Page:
With all the concerns about conventional energy, wind and solar energy are often seen as saints of the energy sector. Clean and renewable, they too impact our environment. Many environmental groups are now speaking out against green projects.
Loss of habitat is the largest threat to endangered and threatened plants and animals, and the construction of wind and solar stations are impacting many endangered species. These projects reduce habitat size and create population sinks—zones which attract animals and then leads to their death. For example, birds see turbines as perching sites. The areas under turbines are often grassy and attract prey.
Under the Endangered Species Act it is illegal to kill or take endangered species and threatened wildlife. However these projects are granted “take” permits, which make allowances for a certain number of deaths as long as the project protects the species elsewhere.
The Ivanpah solar power project in the Mojave desert covers 3,400 acres of prime real estate and the home of the federally endangered desert tortoise. Developers have spent millions of dollars to rehabilitate and relocate the desert tortoise, yet the number of impacted tortoises has been much more than the experts predicted. Hatchlings in a nursery have been attacked by army ants, trucks have crushed the tortoises, and one small tortoise tagged with a microchip was carried off by an eagle.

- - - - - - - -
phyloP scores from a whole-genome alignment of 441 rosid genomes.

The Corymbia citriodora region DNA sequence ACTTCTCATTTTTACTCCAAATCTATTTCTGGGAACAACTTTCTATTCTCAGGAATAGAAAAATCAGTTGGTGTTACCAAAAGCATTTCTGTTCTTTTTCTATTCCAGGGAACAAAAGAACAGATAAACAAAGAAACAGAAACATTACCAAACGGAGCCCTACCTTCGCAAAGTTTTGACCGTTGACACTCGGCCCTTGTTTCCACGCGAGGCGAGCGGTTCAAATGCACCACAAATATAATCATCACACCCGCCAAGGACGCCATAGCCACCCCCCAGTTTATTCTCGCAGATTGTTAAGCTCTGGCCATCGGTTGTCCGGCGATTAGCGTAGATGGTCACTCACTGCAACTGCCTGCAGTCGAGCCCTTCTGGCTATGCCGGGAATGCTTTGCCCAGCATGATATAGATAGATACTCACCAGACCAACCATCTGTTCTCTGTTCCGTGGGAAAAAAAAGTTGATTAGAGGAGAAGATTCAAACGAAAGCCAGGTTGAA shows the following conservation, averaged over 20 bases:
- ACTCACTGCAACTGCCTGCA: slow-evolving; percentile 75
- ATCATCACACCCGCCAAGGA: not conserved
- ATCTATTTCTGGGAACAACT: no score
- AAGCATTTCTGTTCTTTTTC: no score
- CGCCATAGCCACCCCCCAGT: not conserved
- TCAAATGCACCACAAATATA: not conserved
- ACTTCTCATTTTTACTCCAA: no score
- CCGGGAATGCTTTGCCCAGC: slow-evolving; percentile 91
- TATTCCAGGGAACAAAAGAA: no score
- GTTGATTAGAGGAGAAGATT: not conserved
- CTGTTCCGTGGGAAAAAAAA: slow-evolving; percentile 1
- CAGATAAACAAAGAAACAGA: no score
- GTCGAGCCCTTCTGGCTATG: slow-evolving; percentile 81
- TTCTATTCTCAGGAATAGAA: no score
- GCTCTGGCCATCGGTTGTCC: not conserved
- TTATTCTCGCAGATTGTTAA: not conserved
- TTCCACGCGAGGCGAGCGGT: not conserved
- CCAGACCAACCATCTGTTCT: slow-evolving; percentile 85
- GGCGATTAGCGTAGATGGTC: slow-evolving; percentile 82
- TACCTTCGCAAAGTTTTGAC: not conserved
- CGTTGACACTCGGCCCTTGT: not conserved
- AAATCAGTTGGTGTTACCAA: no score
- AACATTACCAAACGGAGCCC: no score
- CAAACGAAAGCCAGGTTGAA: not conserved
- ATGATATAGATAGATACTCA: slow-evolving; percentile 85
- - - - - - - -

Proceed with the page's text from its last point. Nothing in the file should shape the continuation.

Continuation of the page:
In Maryland the Criterion wind farm is impacting the federally endangered Indiana bat. In addition to collisions with turbine blades, a new condition has been discovered that can be fatal to bats. Air pressure around moving turbine blades will drop suddenly, leading to internal hemorrhaging and a quick death, a condition known as “baratrauma”. Bats are known as “K-selected” species, a species that reproduce slowly and live a long time. K-selected species are easy to wipe out.
The desert tortoise in California, however, is a survivor that has survived the dinosaur extinction. They have a 98% mortality rate, reproducing often and with large broods.
Wind and solar energy are clean, safe, renewable alternatives to oil, coal, natural gas and nuclear energy. California must produce over 30% of its energy within the next decade. Have these projects been pushed ahead in order to meet future regulations?
The backlash by environmental groups has many astounded. Environmental groups do not oppose alternative energy, they just want more research into the impacts of the projects before they are given the green light.